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This is a groundbreaking book by a clever man who goes too far.

Steven Johnson is the cheerleading captain for new entertainment technology. A regular columnist about emerging technology and the bestselling author of Mind Wide Open and other books, Johnson has used his understanding of the mind and popular culture to make two novel arguments:

1. The popular culture is not “dumbing down.” Rather, it is getting more sophisticated.

2. This increasingly-sophisticated culture is making us smarter.

The first argument, he makes convincingly. I never would have believed it, if it weren’t for Johnson, but he leaves no doubt that today’s entertainment is far more sophisticated than, say, the entertainment in the 1970s.

The second argument, however, fails almost as decisively as the first argument succeeds.

Both arguments revolve around a thing that Johnson calls “the Sleeper Curve,” a learning trend in which entertainment gets increasingly sophisticated and silently strengthens our cognitive abilities without us realizing it.

With respect to pop culture’s increasing sophistication, Johnson addresses four types of modern entertainment: video games, TV shows, movies, Internet. His observation about these media is that, unlike traditional pop entertainment, they require their audience to follow closely and to participate.

TV shows, for instance, traditionally offered only one narrative, along with maybe one comical subplot: two things for the viewer to follow, plus four or five characters. With Hill Street Blues, TV shows started offering much more. A typical Hill Street Blues episode would weave nine or so different storylines into the narrative, plus many primary and secondary characters.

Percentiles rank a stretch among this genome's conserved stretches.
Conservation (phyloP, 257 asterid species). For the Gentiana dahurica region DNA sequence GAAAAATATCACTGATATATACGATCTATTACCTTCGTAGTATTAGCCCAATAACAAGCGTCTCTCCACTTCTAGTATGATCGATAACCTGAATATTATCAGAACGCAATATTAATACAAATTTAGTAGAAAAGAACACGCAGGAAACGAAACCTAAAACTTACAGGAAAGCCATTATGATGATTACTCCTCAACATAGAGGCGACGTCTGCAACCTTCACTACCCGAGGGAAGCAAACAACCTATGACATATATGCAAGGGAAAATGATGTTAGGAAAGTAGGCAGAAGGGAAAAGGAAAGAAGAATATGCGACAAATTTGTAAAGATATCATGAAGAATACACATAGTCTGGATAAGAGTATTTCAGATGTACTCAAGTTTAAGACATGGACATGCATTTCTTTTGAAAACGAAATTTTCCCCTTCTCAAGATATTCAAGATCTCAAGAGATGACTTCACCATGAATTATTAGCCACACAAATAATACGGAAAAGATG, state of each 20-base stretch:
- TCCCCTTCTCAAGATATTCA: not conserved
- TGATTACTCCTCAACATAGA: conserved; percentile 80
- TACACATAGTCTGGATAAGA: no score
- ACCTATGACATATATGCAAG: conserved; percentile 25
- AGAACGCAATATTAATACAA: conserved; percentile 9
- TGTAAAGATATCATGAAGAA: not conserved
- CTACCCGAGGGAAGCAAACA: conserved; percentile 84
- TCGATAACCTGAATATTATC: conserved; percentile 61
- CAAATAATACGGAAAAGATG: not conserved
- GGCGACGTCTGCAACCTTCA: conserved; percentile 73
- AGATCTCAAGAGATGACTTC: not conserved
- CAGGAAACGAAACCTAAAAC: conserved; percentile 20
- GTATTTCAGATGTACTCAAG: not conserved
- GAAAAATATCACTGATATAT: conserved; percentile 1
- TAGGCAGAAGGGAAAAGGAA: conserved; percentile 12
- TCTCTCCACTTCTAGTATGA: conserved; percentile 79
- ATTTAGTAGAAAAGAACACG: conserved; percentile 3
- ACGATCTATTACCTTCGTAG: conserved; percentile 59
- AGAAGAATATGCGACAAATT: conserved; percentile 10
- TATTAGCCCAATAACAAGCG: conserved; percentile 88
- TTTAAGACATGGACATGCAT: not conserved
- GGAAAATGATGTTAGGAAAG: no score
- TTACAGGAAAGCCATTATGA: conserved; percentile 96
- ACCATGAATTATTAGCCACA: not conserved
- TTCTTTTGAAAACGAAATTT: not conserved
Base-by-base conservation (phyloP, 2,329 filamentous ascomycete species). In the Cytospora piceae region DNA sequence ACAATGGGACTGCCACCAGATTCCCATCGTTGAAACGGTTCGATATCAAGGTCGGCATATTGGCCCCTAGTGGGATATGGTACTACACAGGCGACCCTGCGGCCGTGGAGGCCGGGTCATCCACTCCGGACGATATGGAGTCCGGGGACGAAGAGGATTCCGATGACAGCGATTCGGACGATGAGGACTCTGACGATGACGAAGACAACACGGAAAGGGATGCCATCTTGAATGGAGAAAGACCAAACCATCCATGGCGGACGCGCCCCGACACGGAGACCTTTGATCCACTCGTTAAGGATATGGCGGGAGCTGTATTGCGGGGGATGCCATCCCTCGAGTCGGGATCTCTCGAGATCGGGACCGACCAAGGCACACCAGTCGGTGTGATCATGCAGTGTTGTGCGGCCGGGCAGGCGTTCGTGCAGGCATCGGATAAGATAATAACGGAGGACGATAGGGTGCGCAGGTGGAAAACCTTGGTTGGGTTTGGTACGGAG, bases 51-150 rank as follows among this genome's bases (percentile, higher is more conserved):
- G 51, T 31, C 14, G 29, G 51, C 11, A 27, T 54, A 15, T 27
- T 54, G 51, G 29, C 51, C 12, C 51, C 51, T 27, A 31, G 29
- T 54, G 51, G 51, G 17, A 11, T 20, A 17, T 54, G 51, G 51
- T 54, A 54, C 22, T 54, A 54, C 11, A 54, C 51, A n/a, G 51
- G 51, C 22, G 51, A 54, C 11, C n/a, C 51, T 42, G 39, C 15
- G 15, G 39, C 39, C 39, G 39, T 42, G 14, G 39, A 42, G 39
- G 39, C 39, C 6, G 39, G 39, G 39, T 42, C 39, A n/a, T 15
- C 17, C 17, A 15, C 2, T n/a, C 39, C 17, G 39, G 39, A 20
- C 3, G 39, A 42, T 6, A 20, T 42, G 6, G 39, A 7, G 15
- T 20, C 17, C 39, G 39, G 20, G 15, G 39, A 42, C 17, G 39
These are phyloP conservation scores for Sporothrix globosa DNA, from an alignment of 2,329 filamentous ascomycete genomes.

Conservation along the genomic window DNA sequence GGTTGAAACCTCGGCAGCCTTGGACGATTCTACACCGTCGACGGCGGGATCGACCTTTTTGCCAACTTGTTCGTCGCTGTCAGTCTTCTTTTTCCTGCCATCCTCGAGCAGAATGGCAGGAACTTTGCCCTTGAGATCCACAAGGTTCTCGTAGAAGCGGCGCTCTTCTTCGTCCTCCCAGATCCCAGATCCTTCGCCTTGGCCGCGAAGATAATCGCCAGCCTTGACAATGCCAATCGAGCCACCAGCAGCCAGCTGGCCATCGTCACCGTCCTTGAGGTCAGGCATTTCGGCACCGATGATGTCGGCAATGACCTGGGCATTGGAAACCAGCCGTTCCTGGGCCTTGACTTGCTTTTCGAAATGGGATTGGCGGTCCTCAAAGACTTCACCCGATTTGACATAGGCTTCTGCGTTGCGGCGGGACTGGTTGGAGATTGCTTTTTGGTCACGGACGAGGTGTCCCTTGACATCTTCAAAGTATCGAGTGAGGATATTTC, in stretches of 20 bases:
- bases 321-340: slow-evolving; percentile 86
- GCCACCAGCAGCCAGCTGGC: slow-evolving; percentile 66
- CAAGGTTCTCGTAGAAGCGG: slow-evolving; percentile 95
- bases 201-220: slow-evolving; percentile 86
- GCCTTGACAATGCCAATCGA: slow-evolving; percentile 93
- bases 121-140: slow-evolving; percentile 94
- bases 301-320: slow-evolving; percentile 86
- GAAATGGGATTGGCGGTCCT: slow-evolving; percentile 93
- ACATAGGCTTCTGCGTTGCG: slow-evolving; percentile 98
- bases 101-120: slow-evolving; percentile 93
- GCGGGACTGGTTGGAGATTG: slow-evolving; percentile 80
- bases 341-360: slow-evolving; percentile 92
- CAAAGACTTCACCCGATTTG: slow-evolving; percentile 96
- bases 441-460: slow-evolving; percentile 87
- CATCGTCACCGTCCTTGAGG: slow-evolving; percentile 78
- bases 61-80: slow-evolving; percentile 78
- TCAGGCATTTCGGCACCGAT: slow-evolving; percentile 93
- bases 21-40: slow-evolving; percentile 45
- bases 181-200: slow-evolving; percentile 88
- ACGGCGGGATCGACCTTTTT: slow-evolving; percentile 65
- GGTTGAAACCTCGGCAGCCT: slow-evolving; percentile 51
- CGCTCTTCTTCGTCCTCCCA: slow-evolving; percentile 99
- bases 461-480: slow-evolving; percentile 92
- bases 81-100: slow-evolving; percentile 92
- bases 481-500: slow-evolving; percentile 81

After Hill Street Blues, the number of nighttime dramas employing these devices swelled: St. Elsewhere, ER, thirtysomething, Twin Peaks, NYPD Blue, The West Wing, The Sopranos. Perhaps the most sophisticated show to date, The Sopranos routinely weaves together 12 or more storylines with a dizzying number of primary characters, plus its narrative requires the viewer to keep track of events from previous episodes.

Johnson makes similar observations about other entertainment technology (especially today’s complex videogames), and he makes his case well: today’s entertainment is smarter (and better) than yesteryear’s.

But then he claims this increasing sophistication is actually making us smarter.

His hypothesis basically boils down to this: All this stuff requires us to work and concentrate so much more than Starsky and Hutch, therefore, it must be making us smarter.

Although he presents a little bit of evidence for this, the evidence simply doesn’t add up to his conclusion. He basically takes a bunch of facts about increasing trends in IQ’s and two or three vague studies, throws them in the air, and says, “Look, that’s proof that all this sophistication is making us smarter.”

I can sympathize with Johnson, to an extent. He makes such a convincing case that the pop culture has gotten more sophisticated, and we’re spending so much time using it, it would be a shame for it not to amount to something.